(Reuters/NAN) The newly-elected opposition governor of Venezuela’s western Zulia state was dismissed on Thursday by the pro-government local state legislature, an aide said, adding to disarray among foes of the ruling socialists.
The sacking of Juan Guanipa, one of five opposition governors in Venezuela’s 23 states, came after he refused to swear loyalty to an all-powerful national legislative superbody aligned with President Nicolas Maduro’s ruling socialists.
“They held a secret, express session to remove him,” Guanipa’s spokeswoman, Erika Gutierrez said at the meeting of Zulia’s state legislature.
Venezuela’s opposition Democratic Unity coalition, which groups several dozen anti-Maduro parties, has been in crisis since a surprise defeat at this month’s state elections.
In spite polls showing it would win a comfortable majority due to widespread public anger over Venezuela’s brutal economic crisis, the opposition only took five states compared to 18 for Maduro’s Socialist Party candidates.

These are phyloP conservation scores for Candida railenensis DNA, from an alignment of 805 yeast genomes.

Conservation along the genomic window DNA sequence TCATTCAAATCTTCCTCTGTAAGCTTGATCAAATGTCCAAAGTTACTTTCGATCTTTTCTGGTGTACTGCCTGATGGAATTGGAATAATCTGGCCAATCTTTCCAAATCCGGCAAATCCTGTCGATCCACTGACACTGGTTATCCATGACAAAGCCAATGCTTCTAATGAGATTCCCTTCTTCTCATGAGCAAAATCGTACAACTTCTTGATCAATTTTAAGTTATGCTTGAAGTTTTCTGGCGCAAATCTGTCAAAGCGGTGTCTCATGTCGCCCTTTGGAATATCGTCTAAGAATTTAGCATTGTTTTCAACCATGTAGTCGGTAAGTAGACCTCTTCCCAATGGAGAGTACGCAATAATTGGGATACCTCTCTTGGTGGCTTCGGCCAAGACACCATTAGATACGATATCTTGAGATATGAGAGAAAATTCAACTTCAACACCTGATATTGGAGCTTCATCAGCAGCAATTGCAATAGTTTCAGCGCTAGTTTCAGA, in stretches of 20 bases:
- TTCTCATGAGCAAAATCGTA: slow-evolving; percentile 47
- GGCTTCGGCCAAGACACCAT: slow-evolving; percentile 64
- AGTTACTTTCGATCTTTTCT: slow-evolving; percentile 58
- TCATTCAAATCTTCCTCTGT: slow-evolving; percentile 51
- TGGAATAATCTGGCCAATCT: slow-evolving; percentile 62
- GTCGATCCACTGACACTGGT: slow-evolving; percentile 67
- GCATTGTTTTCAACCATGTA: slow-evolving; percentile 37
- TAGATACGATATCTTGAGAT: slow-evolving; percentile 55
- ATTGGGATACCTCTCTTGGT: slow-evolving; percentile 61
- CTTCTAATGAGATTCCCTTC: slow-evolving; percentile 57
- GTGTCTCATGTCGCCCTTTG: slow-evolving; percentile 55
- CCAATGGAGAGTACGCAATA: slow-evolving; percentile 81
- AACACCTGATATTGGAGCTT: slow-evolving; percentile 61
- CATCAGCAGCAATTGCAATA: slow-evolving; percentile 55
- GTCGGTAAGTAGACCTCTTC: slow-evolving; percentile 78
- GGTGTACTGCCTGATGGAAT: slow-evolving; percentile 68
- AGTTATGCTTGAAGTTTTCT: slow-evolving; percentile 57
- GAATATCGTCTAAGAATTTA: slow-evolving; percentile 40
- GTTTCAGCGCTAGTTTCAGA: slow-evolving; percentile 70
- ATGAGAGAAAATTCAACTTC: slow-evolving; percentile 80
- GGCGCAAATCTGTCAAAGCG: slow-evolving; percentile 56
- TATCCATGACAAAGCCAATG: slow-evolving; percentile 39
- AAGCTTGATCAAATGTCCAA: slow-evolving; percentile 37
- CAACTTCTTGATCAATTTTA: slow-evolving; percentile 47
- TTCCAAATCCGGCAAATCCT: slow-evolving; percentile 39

Opposition leaders blamed both dirty tricks by the government, including the last-minute moving of many vote centres in opposition areas, and abstention by supporters disillusioned at the failure of protests earlier this year.
Driving home its advantage, the government said only governors, who recognise the supremacy of the pro-Maduro Constituent Assembly could take office.
Four opposition governors did that this week, sparking recriminations and bickering within the coalition, but Guanipa said he would never “kneel before the dictatorship.”
“This is an assault on the will of the people,” he tweeted after his removal on Tuesday, denouncing a “coup” in the oil-rich state on the border with Colombia.